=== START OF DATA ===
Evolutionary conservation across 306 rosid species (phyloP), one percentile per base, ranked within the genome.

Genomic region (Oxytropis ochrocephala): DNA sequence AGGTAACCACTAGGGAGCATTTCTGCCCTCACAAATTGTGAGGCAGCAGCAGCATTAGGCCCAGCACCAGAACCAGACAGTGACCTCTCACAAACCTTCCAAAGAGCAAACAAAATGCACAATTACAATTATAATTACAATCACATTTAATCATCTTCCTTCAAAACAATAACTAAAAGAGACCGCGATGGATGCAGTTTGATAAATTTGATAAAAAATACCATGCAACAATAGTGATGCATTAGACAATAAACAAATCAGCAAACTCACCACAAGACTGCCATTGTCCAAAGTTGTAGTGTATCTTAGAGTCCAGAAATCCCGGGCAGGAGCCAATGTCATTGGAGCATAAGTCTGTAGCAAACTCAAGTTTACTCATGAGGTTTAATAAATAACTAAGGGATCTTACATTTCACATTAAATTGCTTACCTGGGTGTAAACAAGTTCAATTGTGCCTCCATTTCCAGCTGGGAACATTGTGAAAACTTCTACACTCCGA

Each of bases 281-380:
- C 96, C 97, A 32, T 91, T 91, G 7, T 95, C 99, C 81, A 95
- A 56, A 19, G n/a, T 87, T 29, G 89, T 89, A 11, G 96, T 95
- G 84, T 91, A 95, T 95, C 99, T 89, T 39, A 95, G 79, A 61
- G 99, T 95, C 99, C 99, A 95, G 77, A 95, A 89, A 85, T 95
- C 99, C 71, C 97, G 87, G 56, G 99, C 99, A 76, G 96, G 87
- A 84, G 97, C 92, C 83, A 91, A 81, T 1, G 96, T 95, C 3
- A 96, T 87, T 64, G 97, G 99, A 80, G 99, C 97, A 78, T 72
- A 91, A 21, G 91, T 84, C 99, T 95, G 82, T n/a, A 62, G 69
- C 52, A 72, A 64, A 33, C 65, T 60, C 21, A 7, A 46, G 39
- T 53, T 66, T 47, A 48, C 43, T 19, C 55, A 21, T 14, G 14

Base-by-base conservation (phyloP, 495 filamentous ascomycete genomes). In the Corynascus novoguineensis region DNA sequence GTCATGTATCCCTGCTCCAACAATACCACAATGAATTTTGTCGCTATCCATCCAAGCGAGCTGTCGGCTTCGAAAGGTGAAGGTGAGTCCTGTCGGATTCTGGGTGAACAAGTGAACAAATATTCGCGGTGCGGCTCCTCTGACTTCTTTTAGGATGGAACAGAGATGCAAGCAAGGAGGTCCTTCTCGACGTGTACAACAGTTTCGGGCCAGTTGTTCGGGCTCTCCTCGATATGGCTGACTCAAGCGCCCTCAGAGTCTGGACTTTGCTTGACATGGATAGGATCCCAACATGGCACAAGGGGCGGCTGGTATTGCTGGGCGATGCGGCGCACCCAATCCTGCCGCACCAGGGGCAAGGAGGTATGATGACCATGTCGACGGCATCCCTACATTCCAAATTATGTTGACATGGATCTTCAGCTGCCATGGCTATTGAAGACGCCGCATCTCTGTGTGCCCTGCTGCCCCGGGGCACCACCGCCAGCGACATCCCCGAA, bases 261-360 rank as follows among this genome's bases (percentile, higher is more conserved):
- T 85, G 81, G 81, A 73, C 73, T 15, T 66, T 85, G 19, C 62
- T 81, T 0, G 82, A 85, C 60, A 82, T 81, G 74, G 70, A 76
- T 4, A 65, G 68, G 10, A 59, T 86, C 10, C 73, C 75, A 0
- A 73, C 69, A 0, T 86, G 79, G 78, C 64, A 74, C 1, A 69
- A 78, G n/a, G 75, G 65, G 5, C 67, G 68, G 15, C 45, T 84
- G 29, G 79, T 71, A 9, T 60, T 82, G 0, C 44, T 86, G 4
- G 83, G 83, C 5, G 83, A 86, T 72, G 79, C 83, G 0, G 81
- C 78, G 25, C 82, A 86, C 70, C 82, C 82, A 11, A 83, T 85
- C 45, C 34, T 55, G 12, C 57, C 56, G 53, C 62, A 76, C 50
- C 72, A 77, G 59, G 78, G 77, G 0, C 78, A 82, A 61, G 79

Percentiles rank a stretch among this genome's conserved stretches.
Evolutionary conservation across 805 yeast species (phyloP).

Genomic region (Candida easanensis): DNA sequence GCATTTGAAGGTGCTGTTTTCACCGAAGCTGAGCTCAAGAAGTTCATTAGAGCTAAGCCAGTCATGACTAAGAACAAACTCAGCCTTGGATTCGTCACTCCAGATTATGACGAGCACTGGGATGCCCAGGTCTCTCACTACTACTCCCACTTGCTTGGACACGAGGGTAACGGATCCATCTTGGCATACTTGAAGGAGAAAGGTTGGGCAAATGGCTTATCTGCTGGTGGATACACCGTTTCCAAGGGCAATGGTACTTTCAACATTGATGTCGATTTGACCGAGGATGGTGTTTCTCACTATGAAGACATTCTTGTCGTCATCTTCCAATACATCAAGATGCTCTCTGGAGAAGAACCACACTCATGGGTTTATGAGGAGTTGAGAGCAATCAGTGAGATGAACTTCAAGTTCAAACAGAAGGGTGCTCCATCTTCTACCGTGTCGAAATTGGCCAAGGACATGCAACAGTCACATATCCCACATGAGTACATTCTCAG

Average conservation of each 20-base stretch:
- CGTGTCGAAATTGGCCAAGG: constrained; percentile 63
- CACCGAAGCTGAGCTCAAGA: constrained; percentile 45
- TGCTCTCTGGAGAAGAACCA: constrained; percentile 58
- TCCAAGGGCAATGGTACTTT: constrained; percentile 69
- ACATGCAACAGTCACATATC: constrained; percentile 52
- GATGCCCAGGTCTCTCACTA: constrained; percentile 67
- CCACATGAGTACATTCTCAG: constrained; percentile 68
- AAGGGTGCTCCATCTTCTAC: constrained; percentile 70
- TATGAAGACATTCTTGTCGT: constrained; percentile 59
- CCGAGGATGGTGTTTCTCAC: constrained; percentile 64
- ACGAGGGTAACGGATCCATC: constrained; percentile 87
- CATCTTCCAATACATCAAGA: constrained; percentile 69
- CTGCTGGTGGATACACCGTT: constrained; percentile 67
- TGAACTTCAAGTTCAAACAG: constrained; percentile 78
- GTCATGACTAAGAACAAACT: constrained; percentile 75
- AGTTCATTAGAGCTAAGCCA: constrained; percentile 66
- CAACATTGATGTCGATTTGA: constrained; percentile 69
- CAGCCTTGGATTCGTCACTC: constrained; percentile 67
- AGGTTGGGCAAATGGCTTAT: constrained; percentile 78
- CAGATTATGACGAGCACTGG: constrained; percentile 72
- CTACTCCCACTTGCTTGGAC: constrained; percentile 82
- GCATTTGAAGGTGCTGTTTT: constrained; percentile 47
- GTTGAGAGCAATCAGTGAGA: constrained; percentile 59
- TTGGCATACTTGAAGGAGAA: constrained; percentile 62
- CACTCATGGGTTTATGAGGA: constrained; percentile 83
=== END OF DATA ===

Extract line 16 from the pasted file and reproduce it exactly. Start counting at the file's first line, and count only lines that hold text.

- T 81, T 0, G 82, A 85, C 60, A 82, T 81, G 74, G 70, A 76